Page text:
In today’s competitive job market, employees are looking for the best of the best. They want you to have a good looking resume, a list of extramural activities and of course, previous work experience. But where will you get experience if no one wants to hire you because they’re looking for someone with experience which you don’t have? The answer is simple, do an internship.
This is an opportunity to learn by doing and in a setting where you’re supervised by a workplace professional. You’ll also be able to achieve your own learning goals without the responsibilities of being a permanent employee. You’ll be mentored by someone, who won’t just mentor you for the duration of the internship but possibly throughout your career too.
This is where higher education meets employment. An internship can be paid or unpaid and it allows you to work within the company for a set period, usually three to six months. Here are a few benefits of doing an internship while studying or after graduation.
Make industry contacts
Sometimes it’s not about what you know but who you know. While it’s essential to know how to perform specific tasks, having a good set of industry contacts behind you can be just as vital in helping you secure a job. This is an excellent way to branch out from your university course into your specific industry and expand your list of contacts. You’ll be working with colleagues and developing professional working relationships, as well as meet a range of people in other departments. If you’re lucky, you may be asked to stay on in a more permanent role. Even if you don’t get asked, you’ll hopefully finish your internship with a great reference from your mentor. These references will be extremely helpful when you’re looking for a full-time job, so always remember to ask.
It’ll look great on your CV
Finding a job is difficult because the graduate job market is incredibly competitive. Having a CV that includes actual industry experience will be a valuable asset. It has the potential to make you stand out from the rest. If you’re, for instance, doing a project management training course and interned as an account manager, you’ll have the experience to join a client service or marketing team. Include everything on your CV as employers can read a lot from a sheet of paper. Also, having different internship experiences will show you’re keen to gain employment in the industry. It’ll also show that you have the right set of skills and enough experience to take on a permanent position.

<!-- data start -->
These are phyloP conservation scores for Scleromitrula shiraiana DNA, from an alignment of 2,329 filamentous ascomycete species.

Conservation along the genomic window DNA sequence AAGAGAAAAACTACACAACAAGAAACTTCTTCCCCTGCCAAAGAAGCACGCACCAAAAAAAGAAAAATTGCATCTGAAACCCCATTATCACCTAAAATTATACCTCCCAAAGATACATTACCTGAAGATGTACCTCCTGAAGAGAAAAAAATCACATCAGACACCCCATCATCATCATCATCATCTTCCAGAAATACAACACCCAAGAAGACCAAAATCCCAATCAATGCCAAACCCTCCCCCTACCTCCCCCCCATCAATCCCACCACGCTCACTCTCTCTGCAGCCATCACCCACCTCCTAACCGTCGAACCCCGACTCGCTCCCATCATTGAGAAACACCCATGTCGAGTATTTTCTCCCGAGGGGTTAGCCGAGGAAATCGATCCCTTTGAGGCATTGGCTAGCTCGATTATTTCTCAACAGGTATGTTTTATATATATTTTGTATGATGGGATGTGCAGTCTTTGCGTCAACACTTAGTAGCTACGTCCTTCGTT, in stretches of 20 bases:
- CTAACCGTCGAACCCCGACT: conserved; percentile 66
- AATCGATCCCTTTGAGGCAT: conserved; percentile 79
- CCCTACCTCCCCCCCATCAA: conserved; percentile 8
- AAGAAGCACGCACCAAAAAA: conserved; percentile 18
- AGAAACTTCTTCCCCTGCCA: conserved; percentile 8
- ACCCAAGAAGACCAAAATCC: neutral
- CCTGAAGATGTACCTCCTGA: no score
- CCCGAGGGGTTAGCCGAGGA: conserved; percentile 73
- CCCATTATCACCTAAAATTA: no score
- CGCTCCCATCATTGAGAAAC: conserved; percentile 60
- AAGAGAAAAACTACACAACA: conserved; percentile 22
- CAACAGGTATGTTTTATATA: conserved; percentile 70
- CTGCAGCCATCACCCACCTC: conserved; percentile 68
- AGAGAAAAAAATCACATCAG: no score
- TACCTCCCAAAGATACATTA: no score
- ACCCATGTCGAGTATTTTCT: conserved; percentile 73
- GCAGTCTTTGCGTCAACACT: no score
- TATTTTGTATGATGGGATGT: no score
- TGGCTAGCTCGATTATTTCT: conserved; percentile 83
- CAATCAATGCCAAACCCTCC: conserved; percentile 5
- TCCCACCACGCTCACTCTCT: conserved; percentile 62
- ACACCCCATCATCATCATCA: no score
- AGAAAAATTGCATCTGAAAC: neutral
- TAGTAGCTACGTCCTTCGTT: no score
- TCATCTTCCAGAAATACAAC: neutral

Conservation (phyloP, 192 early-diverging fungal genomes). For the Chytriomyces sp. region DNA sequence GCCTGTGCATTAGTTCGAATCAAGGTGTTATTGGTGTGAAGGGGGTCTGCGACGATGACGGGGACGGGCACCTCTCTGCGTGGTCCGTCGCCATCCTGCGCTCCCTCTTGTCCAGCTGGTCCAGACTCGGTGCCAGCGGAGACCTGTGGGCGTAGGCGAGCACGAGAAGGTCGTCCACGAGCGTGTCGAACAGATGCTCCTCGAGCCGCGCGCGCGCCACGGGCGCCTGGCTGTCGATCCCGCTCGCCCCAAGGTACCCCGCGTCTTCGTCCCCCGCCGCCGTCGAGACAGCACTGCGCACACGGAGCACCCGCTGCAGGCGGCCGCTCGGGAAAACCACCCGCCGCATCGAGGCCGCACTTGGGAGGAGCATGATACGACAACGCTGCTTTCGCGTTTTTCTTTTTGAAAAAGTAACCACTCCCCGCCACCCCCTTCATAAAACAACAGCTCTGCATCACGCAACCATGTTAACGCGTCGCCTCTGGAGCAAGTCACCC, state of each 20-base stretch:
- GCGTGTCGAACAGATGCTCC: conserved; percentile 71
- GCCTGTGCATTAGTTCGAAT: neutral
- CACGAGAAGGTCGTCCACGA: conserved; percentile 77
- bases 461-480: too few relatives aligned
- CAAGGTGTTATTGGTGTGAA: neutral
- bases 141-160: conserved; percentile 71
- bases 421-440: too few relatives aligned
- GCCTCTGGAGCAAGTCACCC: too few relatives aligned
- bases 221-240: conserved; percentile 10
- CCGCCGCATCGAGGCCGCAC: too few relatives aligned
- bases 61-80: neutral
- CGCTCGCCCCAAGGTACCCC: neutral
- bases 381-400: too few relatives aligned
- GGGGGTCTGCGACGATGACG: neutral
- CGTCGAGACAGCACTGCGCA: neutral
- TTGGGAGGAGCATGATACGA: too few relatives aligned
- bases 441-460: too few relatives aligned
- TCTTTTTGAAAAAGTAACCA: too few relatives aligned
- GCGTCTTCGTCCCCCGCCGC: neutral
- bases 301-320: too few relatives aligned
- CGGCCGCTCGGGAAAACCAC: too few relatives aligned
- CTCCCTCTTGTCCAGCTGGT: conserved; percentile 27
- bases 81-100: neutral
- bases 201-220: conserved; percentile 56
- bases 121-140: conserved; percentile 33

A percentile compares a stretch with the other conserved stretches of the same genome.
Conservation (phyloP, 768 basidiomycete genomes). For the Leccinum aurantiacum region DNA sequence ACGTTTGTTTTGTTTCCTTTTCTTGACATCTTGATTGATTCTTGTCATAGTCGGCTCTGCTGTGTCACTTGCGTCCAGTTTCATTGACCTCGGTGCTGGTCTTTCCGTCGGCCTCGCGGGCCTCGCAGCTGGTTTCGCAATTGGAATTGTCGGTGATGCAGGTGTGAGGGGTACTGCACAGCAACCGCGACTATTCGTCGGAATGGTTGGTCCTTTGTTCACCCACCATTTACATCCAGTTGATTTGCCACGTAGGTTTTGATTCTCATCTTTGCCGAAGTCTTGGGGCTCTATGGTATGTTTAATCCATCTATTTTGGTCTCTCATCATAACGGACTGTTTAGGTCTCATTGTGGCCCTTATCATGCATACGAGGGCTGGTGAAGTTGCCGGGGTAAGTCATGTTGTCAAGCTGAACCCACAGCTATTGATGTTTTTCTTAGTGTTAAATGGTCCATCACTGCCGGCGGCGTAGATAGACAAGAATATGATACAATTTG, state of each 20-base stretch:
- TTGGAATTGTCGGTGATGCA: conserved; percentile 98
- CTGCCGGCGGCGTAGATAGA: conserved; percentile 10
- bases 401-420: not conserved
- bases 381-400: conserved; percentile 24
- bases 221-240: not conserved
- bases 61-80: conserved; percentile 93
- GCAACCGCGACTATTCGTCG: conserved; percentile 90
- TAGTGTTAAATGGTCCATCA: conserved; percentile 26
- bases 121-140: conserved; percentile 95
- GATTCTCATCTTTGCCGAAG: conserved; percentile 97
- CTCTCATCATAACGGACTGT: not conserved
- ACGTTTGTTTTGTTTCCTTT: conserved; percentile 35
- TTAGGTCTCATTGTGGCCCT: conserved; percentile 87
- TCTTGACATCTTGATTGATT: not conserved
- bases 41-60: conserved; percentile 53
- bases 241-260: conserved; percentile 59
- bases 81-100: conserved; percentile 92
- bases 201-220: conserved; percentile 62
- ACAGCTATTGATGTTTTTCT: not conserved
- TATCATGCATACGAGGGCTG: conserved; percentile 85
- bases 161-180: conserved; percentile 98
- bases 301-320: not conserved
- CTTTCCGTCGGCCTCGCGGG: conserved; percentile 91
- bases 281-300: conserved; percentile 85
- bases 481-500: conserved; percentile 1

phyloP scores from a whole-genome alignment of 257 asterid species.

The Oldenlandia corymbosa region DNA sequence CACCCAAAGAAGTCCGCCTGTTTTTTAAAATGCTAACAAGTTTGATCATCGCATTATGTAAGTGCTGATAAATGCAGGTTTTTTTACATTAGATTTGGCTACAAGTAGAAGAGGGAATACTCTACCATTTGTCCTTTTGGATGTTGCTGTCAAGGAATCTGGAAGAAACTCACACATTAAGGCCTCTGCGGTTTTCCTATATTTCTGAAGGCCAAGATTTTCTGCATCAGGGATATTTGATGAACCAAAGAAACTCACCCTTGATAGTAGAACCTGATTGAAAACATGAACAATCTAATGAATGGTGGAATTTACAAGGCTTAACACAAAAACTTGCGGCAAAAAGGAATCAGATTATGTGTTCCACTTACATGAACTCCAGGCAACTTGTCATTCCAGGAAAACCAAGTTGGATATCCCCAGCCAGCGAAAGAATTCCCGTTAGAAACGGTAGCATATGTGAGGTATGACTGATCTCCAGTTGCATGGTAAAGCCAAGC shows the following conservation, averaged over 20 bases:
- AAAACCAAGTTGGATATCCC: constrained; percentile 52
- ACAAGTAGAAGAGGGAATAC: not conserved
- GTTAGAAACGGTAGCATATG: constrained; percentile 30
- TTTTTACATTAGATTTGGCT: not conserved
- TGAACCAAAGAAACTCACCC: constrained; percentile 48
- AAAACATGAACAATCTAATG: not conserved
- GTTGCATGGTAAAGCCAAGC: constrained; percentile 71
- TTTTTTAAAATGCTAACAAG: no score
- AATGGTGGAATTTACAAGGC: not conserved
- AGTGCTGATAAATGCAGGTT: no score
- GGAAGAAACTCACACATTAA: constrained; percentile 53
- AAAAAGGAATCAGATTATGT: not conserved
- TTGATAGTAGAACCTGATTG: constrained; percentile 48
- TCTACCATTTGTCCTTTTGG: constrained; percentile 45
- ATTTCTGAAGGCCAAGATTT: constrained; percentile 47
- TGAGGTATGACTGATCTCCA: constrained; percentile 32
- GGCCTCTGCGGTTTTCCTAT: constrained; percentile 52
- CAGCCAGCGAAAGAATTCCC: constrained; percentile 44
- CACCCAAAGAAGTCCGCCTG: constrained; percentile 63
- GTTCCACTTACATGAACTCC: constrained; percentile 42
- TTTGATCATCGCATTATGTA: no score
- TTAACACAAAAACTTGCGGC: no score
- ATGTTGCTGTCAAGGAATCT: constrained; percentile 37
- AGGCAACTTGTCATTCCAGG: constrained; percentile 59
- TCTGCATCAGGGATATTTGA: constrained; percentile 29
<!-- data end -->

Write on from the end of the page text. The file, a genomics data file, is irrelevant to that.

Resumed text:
You may get a full-time position
Spending a few months getting to know a company, its people and how it operates will put you in a good position if you ever want to work for the organisation. If you’re a graduate doing an internship, the next step in your career is likely to be to look for a permanent job. This is the opportunity to prove yourself as a hardworking, intelligent and capable professional. If there’s an entry level or junior position available at your company, as an intern you’re in a competitive position to be considered for the spot. In fact, the company will be more comfortable hiring someone who knows how the company runs as opposed to employing someone brand new who they’ll need to train. If they like you and the work you do, they’ll be more likely to hire you rather than a stranger.
Gaining valuable industry knowledge
Every career field operates differently. It also demands a separate set of skills and expertise. If you gain insider knowledge of a company in your specific field, it’ll help you prepare yourself for your career. You’ll also see whether you’re in the right career or not. University learning can only take you so far. You only improve your professional skills related to your career while on the job. While interning, you’ll gain practical experience and learn how to do your job well, rather than simply having the theory behind it.
The experience will narrow down your potential career choices
Doing an internship is a win-win situation. It can help you decide whether a specific career is or isn’t for you. Giving you the opportunity to narrow down the list of careers you’re interested in. If you didn’t enjoy your internship experience or don’t like the work being done, then at the very least it’ll have helped you determine that a particular job role isn’t for you. This is when you can move to another internship. Try out a different organisation, role or field and see if you like it more.
Don’t leave an internship until your final year of study. You might not get enough experience within that time. The more internships you do, the fuller your CV will become and the more attractive you’ll look to future employers.